RCMP arrest 4 in interprovincial fraud scheme

A total of 6 charges have been laid for possession of stolen property or fraud.

An investigation by the Royal Canadian Mounted Police (RCMP) Federal Enforcement Section and the Halifax RCMP/HRP Integrated Criminal Investigations Division led to the identification and charges against four individuals involved in an interprovincial stolen vehicle/insurance fraud scheme.

In 2005, police received a complaint of suspicious activity, and that resulted in a complex investigation that has lasted over 6 years. The investigation has determined that the accused were using fraudulent documents to register vehicles they didn’t actually own or possess. Afterward, they would declare the vehicle stolen and collect insurance money. In other cases, the accused were using fraudulent documents to register and sell stolen vehicles with “cloned” Vehicle Identification Numbers (VINs).

Through the course of the investigation, RCMP seized three stolen vehicles: a 1999 GMC Truck, 2006 Dodge Truck, and a 2002 Mercedes.

The four accused in this investigation are facing a total of six charges of either possession of stolen property or fraud. They are: Timothy Dooley, 52, from Dartmouth (charged with 3 counts of fraud, 3 counts of possession of stolen property); Stephen Fredericks, 49, from Halifax (charged with one count of fraud); Dale Bourassa, 52, from Mount Uniacke (charged with one count of fraud); and Dalton Cain, 34, from North Preston (charged with one count of fraud).

The accused appeared in Dartmouth Provincial Court on November 30, 2011.

“This is not a victimless crime,” says Cpl. Angela Hawryluk with the RCMP federal enforcement section. “In one case, a family was out the cost of a vehicle after it was determined they unknowingly bought a stolen vehicle with a cloned VIN. Generally speaking, everyone is affected by this type of fraud through higher vehicle insurance costs.”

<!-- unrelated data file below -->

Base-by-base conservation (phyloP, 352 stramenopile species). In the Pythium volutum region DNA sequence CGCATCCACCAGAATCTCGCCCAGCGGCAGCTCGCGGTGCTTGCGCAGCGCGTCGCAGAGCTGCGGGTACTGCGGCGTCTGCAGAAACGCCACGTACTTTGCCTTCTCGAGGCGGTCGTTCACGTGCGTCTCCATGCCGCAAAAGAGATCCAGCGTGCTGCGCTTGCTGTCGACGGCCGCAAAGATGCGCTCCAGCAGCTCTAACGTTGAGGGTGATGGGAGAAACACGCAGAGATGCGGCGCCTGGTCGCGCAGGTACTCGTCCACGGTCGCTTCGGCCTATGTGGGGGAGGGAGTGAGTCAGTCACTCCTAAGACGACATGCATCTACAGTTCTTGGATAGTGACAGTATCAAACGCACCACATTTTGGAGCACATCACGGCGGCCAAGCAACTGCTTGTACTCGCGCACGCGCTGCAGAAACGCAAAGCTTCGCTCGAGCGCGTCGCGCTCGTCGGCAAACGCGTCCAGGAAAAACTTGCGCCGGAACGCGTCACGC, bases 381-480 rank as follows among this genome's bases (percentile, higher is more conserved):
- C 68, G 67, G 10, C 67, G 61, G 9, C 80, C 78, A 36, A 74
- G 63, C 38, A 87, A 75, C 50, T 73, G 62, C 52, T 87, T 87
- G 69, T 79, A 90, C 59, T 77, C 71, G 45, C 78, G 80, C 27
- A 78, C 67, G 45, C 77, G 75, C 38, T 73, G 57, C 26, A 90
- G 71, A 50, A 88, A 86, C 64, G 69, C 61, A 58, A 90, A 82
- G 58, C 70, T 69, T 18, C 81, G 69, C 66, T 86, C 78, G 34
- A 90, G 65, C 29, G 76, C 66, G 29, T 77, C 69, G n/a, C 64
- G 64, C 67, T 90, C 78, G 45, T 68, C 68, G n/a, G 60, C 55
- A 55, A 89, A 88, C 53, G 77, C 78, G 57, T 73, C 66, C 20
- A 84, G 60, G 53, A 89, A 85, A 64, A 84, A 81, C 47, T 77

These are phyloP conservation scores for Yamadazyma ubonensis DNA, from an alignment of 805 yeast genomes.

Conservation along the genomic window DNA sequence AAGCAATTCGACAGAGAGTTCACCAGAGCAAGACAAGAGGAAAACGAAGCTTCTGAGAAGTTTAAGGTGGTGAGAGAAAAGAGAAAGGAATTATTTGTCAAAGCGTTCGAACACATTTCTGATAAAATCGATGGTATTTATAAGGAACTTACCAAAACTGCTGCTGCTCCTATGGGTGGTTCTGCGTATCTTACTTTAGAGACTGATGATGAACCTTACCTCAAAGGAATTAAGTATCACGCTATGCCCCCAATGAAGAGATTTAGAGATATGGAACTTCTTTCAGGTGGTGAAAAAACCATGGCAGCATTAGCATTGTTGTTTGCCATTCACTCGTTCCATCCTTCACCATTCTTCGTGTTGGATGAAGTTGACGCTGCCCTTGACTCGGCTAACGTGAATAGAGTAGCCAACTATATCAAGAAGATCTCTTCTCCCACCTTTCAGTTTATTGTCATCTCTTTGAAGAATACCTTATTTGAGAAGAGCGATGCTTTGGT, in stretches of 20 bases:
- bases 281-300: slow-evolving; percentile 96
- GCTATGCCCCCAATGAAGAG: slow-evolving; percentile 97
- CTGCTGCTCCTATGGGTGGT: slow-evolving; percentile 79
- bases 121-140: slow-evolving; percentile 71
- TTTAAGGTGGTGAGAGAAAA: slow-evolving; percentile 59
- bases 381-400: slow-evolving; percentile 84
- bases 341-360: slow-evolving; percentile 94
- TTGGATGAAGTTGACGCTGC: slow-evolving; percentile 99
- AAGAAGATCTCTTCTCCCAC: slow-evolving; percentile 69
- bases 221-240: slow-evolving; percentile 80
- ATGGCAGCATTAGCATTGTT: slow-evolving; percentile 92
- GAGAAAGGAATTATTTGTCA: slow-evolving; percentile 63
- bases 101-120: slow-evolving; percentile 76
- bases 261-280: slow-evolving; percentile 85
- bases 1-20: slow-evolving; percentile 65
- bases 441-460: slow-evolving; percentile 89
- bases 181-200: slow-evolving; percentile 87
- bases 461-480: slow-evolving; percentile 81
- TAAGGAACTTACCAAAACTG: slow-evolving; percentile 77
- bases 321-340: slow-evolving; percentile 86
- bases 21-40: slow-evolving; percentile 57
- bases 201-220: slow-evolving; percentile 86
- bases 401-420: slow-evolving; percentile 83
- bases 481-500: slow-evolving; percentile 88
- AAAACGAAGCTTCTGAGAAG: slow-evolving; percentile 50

“Organized insurance fraud is a big business. And when fraudsters cheat the system, honest policyholders end up paying in the form of higher premiums,” added Bill Adams, Atlantic vice president, Insurance Bureau of Canada (IBC). “Today’s charges are a great example of what can be done when police, insurers and other stakeholders work together to fight crime.”

Members of the public can take steps to ensure they are not buying a stolen vehicle by using a third party company like Carfax or Carproof to verify the vehicle’s history. People are also encouraged to use the Internet to research the company they are buying the car from through an independent agency such as the Better Business Bureau.

Residents are also encouraged to report suspicious or concerning activity to their local police department or Crime Stoppers anonymously anytime at 1-800-222-TIPS (8477) or by Secure Web Tips at www.crimestoppers.ns.ca. Calls to Crime Stoppers are not taped or traced and if police make an arrest and lay charges based on a tip, callers qualify for a cash award from $50 – $2,000.

Copyright © 2017 Transcontinental Media G.P.
Transcontinental Media G.P.